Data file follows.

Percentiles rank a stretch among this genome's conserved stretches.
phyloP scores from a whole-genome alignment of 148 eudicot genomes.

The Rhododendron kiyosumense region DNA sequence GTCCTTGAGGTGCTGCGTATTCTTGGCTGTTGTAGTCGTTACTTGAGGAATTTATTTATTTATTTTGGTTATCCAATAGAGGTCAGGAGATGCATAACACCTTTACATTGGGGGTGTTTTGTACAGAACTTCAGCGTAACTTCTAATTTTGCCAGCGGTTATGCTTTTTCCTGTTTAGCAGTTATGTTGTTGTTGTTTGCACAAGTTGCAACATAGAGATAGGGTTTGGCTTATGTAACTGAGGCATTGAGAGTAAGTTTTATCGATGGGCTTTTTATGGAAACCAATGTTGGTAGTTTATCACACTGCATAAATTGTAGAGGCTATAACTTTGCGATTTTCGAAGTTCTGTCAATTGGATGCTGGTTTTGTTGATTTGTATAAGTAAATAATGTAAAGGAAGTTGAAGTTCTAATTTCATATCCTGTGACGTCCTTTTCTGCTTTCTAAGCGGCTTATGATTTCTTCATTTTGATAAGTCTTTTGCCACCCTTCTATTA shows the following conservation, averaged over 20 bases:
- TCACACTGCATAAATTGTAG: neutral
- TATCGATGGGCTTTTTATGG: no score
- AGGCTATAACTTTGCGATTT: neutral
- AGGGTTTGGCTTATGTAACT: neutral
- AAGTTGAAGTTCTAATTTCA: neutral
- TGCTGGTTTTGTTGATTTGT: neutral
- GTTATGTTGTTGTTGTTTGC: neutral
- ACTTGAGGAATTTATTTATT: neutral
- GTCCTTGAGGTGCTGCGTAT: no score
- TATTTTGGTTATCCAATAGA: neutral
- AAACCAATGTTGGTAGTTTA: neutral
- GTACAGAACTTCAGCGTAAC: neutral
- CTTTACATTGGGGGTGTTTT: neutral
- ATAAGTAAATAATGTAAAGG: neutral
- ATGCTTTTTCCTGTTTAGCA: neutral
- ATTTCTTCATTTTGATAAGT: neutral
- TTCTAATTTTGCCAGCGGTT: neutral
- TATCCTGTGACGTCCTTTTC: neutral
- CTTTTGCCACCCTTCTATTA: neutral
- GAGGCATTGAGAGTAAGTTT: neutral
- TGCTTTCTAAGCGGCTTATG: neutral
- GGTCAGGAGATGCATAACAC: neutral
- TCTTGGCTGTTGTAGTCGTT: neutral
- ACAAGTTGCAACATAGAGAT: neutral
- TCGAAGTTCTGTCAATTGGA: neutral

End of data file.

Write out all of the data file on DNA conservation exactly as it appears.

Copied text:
Percentiles rank a stretch among this genome's conserved stretches.
phyloP scores from a whole-genome alignment of 148 eudicot genomes.

The Rhododendron kiyosumense region DNA sequence GTCCTTGAGGTGCTGCGTATTCTTGGCTGTTGTAGTCGTTACTTGAGGAATTTATTTATTTATTTTGGTTATCCAATAGAGGTCAGGAGATGCATAACACCTTTACATTGGGGGTGTTTTGTACAGAACTTCAGCGTAACTTCTAATTTTGCCAGCGGTTATGCTTTTTCCTGTTTAGCAGTTATGTTGTTGTTGTTTGCACAAGTTGCAACATAGAGATAGGGTTTGGCTTATGTAACTGAGGCATTGAGAGTAAGTTTTATCGATGGGCTTTTTATGGAAACCAATGTTGGTAGTTTATCACACTGCATAAATTGTAGAGGCTATAACTTTGCGATTTTCGAAGTTCTGTCAATTGGATGCTGGTTTTGTTGATTTGTATAAGTAAATAATGTAAAGGAAGTTGAAGTTCTAATTTCATATCCTGTGACGTCCTTTTCTGCTTTCTAAGCGGCTTATGATTTCTTCATTTTGATAAGTCTTTTGCCACCCTTCTATTA shows the following conservation, averaged over 20 bases:
- TCACACTGCATAAATTGTAG: neutral
- TATCGATGGGCTTTTTATGG: no score
- AGGCTATAACTTTGCGATTT: neutral
- AGGGTTTGGCTTATGTAACT: neutral
- AAGTTGAAGTTCTAATTTCA: neutral
- TGCTGGTTTTGTTGATTTGT: neutral
- GTTATGTTGTTGTTGTTTGC: neutral
- ACTTGAGGAATTTATTTATT: neutral
- GTCCTTGAGGTGCTGCGTAT: no score
- TATTTTGGTTATCCAATAGA: neutral
- AAACCAATGTTGGTAGTTTA: neutral
- GTACAGAACTTCAGCGTAAC: neutral
- CTTTACATTGGGGGTGTTTT: neutral
- ATAAGTAAATAATGTAAAGG: neutral
- ATGCTTTTTCCTGTTTAGCA: neutral
- ATTTCTTCATTTTGATAAGT: neutral
- TTCTAATTTTGCCAGCGGTT: neutral
- TATCCTGTGACGTCCTTTTC: neutral
- CTTTTGCCACCCTTCTATTA: neutral
- GAGGCATTGAGAGTAAGTTT: neutral
- TGCTTTCTAAGCGGCTTATG: neutral
- GGTCAGGAGATGCATAACAC: neutral
- TCTTGGCTGTTGTAGTCGTT: neutral
- ACAAGTTGCAACATAGAGAT: neutral
- TCGAAGTTCTGTCAATTGGA: neutral